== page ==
Bill introduced to ensure polling places stay in schools, despite safety concerns
BOISE — To address a statewide demand for suitable polling locations, legislation was introduced Wednesday to ensure Idaho’s public schools remain a place to vote on Election Day.
“Finding adequate places to vote is becoming increasingly difficult,” said Rep. Gayann DeMordaunt, R-Eagle. “Without the use of our schools, we will be forced to look at other methods of voting.”
The bill, introduced in the House State Affairs Committee, would ensure public schools are made available as polling locations on Election Day, as well as make certain that county commissioners, clerks and school districts work together to make that possible. It leaves the discretion to the local school districts to determine how to best accommodate voting. Wednesday’s action clears the way for a full hearing later.
The proposal, co-sponsored by DeMordaunt and Rep. Randy Armstrong, R-Inkom, aims to reach more urban areas where it’s becoming harder to find adequate polling locations, and where school polling makes up nearly half of the locations.
Out of the nearly 958 voting precincts across the state, more than 270 are found in public schools, making them one of the most common polling locations in the state, according to DeMordaunt, a founder of the public North Star Charter School in Eagle.
“Public schools serve as a very important role in the election process throughout our state,” she said.
Federal law requires polling locations have adequate parking and be ADA-compliant, and public schools meet those needs, which is why DeMordaunt said it’s important they remain open for voting. Although churches and other common buildings can be used as well, they generally don’t meet all of the requirements.
“Schools are one of the rare public buildings located in residential areas where precinct voting is based,” DeMordaunt said. “If we want to ensure that these traditional polling places are available, it’s important that we continue to allow schools to be used for this purpose.”
The proposed legislation comes from county clerks in Bonneville, Bannock and Canyon counties, who DeMordaunt said have faced recent challenges finding enough polling locations.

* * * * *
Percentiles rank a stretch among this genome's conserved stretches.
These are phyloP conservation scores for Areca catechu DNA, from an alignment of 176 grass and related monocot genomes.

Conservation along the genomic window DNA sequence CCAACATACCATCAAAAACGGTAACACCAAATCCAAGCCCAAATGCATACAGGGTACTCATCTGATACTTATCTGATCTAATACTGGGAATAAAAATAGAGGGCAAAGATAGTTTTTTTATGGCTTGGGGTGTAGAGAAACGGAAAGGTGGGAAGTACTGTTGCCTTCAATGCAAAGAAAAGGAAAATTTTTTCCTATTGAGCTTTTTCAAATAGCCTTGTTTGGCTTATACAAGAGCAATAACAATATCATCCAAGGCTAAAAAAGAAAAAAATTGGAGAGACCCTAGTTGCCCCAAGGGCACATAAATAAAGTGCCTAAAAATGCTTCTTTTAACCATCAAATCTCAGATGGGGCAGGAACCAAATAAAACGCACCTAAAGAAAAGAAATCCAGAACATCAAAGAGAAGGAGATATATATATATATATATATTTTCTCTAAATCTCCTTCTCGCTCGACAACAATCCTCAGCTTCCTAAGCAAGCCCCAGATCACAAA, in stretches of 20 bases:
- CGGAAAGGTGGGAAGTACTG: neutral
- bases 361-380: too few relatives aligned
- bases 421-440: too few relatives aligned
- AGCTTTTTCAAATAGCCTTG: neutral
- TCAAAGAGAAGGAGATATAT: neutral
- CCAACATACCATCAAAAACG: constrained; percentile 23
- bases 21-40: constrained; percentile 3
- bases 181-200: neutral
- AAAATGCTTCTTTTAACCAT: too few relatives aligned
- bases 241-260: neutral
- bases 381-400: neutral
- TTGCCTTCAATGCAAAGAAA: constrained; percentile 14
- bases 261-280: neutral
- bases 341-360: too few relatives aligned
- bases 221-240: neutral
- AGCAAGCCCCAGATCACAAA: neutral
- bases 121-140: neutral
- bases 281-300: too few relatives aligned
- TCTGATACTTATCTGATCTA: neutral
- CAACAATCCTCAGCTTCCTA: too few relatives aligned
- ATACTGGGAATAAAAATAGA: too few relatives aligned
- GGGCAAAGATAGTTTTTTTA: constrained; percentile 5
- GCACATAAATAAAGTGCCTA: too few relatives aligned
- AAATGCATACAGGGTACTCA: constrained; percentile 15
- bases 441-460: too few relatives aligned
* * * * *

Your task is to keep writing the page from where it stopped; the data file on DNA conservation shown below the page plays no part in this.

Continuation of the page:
Though many of Canyon County’s polling locations are churches, some precincts have very few churches, schools or businesses that can be used on Election Day, and parking issues make it difficult to use private residences, Canyon County spokesman Joe Decker previously told the Idaho Press. He added that having school polling places is “by far” the county’s least favorite location.
The bill comes to the Legislature despite some safety concerns raised following the November election.
One Caldwell resident reached out to the Idaho Press in November to express concern over how voting at a local elementary school was handled, where she recalled entering the school through the main entrance to vote, which was “packed” with both voters and children, without the presence of any officer or security guard.
“Those children were absolutely in the crossfire,” Lisa Holloway, the Caldwell voter, previously told the Idaho Press. “It only takes one person without a right mind — it would have been horrific.”
In 2017, Ada County Clerk Phil McGrane, then the chief deputy clerk, proposed a bill to ensure no student instruction would take place in public schools on election days.
That bill died in committee, with little support from the schools, which McGrane said wanted discretion on their calendar.
“A question that I think will come up at the hearing … or an issue that may come up is school security, and I was wondering if you had run this idea by the different school districts?” Rep. John Gannon, D-Boise, asked. “That’s going to be an issue at least in my area.”
DeMordaunt said she plans to discuss the bill with school districts and the Office of School Safety & Security.
“We certainly are cognizant of the security issues that will arise,” DeMordaunt said.